Most of the highest profile modular business failures have been homebuilders, suggesting a clue to the problem.

“If you’ve got a big set-up and a big factory, you want the same or similar house types, because every time you produce a panel you have to change the rig and all the set-up. You want to change that as seldom as possible to actually get the efficiencies,” Manny Atkinson, a director at BTP architects, told

The most successful modularization in North America occurs when there is repeatability on a large scale.

Façades for larger projects, as seen in the precast exterior panels at Mission Rock manufactured by Clark Pacific, are an excellent example.

Mission Rock is a 28-acre mixed-use development taking shape near San Francisco’s Oracle Park.

It encompasses appro- ximately 1,200 residential units over four buildings, of which 40 per cent are directed to low and moderate income households. Also included are 1.4-million-square-feet of commercial space and 250,000-square-feet of restaurant and retail space.

A Silicon Valley start-up launched by BJ Siegel, Apple’s former director of design, has also been greeted with enthusiasm.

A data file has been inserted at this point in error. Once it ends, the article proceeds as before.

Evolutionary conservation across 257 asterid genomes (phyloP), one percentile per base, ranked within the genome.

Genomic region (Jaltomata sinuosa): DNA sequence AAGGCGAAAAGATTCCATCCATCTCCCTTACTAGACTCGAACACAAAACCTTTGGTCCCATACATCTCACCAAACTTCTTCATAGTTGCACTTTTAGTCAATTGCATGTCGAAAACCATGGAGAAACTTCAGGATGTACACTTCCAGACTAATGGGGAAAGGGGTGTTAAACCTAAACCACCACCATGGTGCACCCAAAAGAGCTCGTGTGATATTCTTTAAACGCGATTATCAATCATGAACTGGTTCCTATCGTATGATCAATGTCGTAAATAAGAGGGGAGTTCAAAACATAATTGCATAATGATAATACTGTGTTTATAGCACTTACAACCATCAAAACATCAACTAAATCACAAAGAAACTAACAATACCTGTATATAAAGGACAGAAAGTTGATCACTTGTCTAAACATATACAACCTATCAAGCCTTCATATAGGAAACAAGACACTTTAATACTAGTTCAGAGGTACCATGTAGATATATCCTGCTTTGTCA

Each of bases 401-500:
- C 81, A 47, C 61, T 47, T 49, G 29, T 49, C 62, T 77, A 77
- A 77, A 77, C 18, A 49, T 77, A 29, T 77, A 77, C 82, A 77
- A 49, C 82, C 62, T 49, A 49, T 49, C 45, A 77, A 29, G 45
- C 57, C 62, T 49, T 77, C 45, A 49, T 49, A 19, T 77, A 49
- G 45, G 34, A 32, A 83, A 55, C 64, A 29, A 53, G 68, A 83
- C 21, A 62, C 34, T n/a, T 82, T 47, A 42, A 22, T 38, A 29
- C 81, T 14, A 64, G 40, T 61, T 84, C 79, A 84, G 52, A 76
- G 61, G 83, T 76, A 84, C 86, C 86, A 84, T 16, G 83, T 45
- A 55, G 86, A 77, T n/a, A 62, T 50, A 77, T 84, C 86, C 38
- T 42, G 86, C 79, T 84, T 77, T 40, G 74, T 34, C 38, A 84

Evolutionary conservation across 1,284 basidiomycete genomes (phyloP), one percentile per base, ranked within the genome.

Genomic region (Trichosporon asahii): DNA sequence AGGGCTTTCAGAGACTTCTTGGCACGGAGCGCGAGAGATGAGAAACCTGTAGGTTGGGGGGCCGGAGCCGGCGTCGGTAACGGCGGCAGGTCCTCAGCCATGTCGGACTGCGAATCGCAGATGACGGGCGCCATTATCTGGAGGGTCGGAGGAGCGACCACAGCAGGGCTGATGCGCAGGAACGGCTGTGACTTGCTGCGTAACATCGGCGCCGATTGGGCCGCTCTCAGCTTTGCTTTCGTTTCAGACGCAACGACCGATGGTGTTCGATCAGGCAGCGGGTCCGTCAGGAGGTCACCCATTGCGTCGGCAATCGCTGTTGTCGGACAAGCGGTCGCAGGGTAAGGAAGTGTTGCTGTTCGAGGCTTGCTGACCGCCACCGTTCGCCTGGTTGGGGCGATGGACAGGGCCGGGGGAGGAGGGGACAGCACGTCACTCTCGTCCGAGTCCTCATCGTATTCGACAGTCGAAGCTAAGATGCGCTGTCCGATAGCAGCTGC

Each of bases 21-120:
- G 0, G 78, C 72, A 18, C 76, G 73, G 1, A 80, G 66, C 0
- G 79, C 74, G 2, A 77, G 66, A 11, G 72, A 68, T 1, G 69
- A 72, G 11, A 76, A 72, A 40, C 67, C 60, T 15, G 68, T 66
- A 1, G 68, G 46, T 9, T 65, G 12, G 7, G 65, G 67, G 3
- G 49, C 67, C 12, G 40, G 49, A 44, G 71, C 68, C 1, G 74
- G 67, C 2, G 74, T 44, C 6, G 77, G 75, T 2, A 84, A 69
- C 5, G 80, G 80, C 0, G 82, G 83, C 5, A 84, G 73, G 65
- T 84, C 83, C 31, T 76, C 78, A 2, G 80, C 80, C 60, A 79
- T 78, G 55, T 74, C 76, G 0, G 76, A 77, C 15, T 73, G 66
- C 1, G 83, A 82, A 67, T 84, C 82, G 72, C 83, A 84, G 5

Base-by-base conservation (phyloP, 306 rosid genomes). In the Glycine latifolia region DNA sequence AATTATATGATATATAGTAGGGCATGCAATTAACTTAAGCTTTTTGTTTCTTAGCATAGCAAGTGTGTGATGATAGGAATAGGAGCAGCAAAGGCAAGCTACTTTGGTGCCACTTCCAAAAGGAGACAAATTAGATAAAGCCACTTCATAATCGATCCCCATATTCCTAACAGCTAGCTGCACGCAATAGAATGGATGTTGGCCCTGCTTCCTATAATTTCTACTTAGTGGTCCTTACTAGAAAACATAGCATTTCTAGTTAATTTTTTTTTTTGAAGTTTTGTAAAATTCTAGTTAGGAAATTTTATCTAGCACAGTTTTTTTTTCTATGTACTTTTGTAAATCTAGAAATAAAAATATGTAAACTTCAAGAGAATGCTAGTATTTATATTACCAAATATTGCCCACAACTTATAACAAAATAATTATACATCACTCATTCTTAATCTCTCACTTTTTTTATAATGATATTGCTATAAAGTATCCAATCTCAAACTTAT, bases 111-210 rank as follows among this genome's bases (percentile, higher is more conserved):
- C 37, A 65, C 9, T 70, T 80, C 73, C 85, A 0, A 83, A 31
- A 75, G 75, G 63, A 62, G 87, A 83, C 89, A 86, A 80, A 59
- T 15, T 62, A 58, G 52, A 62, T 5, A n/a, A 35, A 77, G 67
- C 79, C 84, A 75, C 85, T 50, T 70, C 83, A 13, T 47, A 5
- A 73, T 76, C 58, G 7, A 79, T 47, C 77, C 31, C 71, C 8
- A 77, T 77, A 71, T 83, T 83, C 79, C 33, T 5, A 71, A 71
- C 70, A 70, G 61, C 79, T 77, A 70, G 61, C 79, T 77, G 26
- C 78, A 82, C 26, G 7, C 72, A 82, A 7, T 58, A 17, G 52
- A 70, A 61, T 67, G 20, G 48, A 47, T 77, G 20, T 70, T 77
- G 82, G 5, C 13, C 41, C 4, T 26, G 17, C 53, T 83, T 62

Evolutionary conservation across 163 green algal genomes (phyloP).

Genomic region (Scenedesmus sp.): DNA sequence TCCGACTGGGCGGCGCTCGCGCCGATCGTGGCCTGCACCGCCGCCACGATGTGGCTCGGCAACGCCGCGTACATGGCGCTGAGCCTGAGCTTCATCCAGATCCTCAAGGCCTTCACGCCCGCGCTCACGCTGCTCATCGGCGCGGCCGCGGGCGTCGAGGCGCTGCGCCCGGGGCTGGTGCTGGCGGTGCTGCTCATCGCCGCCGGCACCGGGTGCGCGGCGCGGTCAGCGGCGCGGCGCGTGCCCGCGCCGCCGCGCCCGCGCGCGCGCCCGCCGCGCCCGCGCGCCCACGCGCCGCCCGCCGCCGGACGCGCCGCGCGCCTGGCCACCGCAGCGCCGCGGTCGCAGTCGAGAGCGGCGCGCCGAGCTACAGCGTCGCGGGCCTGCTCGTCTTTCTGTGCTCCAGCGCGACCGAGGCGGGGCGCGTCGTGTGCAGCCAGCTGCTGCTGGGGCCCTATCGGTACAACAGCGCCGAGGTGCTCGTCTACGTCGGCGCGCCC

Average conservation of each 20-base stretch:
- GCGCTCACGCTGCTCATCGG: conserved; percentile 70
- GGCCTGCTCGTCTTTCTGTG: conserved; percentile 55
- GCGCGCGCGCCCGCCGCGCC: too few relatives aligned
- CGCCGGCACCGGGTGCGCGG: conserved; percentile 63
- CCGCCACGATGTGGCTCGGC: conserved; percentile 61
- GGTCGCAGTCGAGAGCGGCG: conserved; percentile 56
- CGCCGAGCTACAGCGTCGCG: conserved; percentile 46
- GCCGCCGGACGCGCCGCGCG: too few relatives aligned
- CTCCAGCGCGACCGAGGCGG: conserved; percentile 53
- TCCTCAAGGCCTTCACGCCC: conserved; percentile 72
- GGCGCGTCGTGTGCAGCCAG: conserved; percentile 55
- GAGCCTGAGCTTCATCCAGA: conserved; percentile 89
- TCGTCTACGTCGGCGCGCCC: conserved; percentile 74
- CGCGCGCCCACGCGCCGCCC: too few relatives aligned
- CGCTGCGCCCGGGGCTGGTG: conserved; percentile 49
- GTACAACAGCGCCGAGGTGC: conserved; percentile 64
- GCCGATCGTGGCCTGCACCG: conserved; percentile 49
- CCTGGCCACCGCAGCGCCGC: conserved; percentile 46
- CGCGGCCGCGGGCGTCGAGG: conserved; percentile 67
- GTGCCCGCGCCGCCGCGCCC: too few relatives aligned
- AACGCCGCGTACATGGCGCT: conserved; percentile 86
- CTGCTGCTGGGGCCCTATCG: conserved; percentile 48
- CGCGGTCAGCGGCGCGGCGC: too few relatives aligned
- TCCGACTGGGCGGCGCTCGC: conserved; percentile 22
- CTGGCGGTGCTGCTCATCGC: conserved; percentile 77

Instead of offering full volumetric modular, Juno Residential uses a modular system of pre-designed components that can be assembled to create various building shapes and sizes.

Siegel says the mass timber superstructure for Juno’s recently-completed five-storey, 24-unit apartment project in east Austin, Texas, was assembled by five workers in only five weeks.

Full volumetric modular manufacturing still holds promise, however.

Notable is a 2018 start-up called Autovol. Shipping from its highly robotic facility located in Idaho, the company has reportedly completed 17 multi-storey apartment buildings to date.

In Canada, RCM Group, originally known as RCM Modular, headquartered in Saint-Benoît-Labre, Que., is another success story. RCM’s team of designers, engineers, carpenters and cabinetmakers takes an integrated approach to each project.

From its start in 2020, it now serves Québec, Ontario, the north-eastern United States and the Caribbean. One of RCM’s largest multi-residential projects to date is Water Club Luxury Living, a multi-storey apartment complex in Poughkeepsie, N.Y.

And if sophisticated robotic processes offer a pathway to future success, it could be modelled on a development coming from the U.S. Midwest.

Waypaver International has spearheaded a collective of like-minded industry members that includes German automation leader KUKA. Together they have created System 4, claimed to be “a pre-designed automation system and complete facility design for high-volume housing production — everything an owner needs to start up, staff and operate a plant successfully.” 

The correct modularization solutions for North America will be found. The pressures on the construction industry are too significant, and the productivity gains too seductive, to be ignored.